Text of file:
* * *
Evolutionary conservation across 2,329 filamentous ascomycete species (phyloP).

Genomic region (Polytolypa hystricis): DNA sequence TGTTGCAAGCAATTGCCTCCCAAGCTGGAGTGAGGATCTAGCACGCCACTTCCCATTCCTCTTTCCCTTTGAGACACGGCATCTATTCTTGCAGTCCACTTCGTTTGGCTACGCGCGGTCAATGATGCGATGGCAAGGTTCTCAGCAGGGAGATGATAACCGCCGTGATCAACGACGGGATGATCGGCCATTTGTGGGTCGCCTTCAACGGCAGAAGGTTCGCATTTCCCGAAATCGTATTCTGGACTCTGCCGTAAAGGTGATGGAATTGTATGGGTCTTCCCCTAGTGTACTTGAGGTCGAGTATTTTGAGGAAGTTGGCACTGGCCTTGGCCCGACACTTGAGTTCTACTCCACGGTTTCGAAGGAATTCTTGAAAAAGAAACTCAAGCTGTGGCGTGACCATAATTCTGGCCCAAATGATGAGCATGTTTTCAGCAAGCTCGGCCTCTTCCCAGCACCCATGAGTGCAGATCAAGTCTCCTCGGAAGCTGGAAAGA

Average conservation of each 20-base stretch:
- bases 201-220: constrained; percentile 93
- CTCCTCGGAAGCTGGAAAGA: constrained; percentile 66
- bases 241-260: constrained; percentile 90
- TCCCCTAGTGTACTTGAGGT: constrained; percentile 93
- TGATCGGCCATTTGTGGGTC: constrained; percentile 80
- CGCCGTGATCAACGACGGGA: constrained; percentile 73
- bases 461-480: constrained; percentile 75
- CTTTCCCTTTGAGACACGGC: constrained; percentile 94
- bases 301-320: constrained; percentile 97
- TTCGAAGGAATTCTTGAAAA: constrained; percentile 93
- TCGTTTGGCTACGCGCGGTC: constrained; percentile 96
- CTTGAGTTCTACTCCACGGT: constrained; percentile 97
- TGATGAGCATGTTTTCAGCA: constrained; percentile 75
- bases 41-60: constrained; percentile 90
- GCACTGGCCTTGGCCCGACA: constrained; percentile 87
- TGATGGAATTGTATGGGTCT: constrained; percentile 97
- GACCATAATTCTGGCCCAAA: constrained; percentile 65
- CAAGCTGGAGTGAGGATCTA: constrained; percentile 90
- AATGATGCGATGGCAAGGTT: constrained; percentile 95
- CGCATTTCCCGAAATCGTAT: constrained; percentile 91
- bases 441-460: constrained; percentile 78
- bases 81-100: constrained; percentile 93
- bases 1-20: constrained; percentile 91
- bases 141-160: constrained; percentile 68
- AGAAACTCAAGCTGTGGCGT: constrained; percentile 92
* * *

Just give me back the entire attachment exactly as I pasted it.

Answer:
Evolutionary conservation across 2,329 filamentous ascomycete species (phyloP).

Genomic region (Polytolypa hystricis): DNA sequence TGTTGCAAGCAATTGCCTCCCAAGCTGGAGTGAGGATCTAGCACGCCACTTCCCATTCCTCTTTCCCTTTGAGACACGGCATCTATTCTTGCAGTCCACTTCGTTTGGCTACGCGCGGTCAATGATGCGATGGCAAGGTTCTCAGCAGGGAGATGATAACCGCCGTGATCAACGACGGGATGATCGGCCATTTGTGGGTCGCCTTCAACGGCAGAAGGTTCGCATTTCCCGAAATCGTATTCTGGACTCTGCCGTAAAGGTGATGGAATTGTATGGGTCTTCCCCTAGTGTACTTGAGGTCGAGTATTTTGAGGAAGTTGGCACTGGCCTTGGCCCGACACTTGAGTTCTACTCCACGGTTTCGAAGGAATTCTTGAAAAAGAAACTCAAGCTGTGGCGTGACCATAATTCTGGCCCAAATGATGAGCATGTTTTCAGCAAGCTCGGCCTCTTCCCAGCACCCATGAGTGCAGATCAAGTCTCCTCGGAAGCTGGAAAGA

Average conservation of each 20-base stretch:
- bases 201-220: constrained; percentile 93
- CTCCTCGGAAGCTGGAAAGA: constrained; percentile 66
- bases 241-260: constrained; percentile 90
- TCCCCTAGTGTACTTGAGGT: constrained; percentile 93
- TGATCGGCCATTTGTGGGTC: constrained; percentile 80
- CGCCGTGATCAACGACGGGA: constrained; percentile 73
- bases 461-480: constrained; percentile 75
- CTTTCCCTTTGAGACACGGC: constrained; percentile 94
- bases 301-320: constrained; percentile 97
- TTCGAAGGAATTCTTGAAAA: constrained; percentile 93
- TCGTTTGGCTACGCGCGGTC: constrained; percentile 96
- CTTGAGTTCTACTCCACGGT: constrained; percentile 97
- TGATGAGCATGTTTTCAGCA: constrained; percentile 75
- bases 41-60: constrained; percentile 90
- GCACTGGCCTTGGCCCGACA: constrained; percentile 87
- TGATGGAATTGTATGGGTCT: constrained; percentile 97
- GACCATAATTCTGGCCCAAA: constrained; percentile 65
- CAAGCTGGAGTGAGGATCTA: constrained; percentile 90
- AATGATGCGATGGCAAGGTT: constrained; percentile 95
- CGCATTTCCCGAAATCGTAT: constrained; percentile 91
- bases 441-460: constrained; percentile 78
- bases 81-100: constrained; percentile 93
- bases 1-20: constrained; percentile 91
- bases 141-160: constrained; percentile 68
- AGAAACTCAAGCTGTGGCGT: constrained; percentile 92